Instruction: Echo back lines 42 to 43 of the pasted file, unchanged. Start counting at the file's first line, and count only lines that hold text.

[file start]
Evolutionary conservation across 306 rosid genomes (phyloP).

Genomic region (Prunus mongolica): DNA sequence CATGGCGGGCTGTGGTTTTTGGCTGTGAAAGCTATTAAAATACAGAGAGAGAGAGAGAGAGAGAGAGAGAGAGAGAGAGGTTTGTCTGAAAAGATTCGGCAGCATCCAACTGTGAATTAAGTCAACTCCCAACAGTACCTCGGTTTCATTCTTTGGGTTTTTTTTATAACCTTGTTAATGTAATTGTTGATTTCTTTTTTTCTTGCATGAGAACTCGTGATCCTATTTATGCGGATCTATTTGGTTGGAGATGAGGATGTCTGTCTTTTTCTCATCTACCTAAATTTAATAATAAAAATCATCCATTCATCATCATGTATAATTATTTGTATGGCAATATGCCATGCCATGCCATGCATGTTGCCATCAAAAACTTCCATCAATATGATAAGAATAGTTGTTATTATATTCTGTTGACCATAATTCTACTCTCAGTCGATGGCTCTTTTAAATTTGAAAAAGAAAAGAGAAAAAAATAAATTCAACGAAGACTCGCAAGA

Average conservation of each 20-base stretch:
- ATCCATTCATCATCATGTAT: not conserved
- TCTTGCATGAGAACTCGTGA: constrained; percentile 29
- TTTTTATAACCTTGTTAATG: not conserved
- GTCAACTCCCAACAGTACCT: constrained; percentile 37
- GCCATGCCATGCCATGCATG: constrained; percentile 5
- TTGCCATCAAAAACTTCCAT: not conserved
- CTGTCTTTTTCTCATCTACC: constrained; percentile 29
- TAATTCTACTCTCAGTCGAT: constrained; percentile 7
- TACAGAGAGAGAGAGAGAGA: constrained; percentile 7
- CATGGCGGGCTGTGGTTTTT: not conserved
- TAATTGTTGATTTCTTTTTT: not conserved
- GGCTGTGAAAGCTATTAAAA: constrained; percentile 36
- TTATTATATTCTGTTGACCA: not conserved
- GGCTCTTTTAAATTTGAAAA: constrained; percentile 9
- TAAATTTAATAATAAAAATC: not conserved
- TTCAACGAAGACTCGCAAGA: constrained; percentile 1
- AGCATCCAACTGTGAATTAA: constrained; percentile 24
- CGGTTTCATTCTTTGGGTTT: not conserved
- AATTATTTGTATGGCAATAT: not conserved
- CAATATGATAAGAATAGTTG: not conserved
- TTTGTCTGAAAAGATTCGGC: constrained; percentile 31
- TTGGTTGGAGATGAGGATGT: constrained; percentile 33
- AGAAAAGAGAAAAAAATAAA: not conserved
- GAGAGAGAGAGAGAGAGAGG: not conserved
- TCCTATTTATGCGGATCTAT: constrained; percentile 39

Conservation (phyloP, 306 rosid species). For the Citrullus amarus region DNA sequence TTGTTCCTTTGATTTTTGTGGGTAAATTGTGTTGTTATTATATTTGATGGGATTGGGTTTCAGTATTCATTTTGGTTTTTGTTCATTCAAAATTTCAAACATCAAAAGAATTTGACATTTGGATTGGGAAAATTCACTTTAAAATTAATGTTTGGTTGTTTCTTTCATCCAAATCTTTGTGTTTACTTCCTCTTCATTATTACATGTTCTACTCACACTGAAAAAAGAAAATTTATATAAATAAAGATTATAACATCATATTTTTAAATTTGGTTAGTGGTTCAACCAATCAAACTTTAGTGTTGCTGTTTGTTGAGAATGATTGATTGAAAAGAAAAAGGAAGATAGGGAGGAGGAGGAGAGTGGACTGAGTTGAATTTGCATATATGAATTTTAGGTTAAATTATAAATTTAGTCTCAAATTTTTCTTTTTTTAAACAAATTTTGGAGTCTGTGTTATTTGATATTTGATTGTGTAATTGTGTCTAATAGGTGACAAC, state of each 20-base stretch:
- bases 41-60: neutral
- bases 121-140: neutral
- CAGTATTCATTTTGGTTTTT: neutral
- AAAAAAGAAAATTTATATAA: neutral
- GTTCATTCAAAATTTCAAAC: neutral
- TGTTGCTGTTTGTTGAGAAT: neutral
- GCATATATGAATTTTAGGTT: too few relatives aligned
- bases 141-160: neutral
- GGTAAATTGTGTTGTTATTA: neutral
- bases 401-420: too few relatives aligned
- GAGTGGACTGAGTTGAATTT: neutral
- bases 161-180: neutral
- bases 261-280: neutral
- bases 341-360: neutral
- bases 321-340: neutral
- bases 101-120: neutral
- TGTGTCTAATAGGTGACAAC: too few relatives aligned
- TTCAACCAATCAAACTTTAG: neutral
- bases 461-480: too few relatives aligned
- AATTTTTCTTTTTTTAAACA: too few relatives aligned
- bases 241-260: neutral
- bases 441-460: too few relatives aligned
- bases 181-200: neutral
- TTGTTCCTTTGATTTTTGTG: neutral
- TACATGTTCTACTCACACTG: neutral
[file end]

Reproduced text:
- bases 261-280: neutral
- bases 341-360: neutral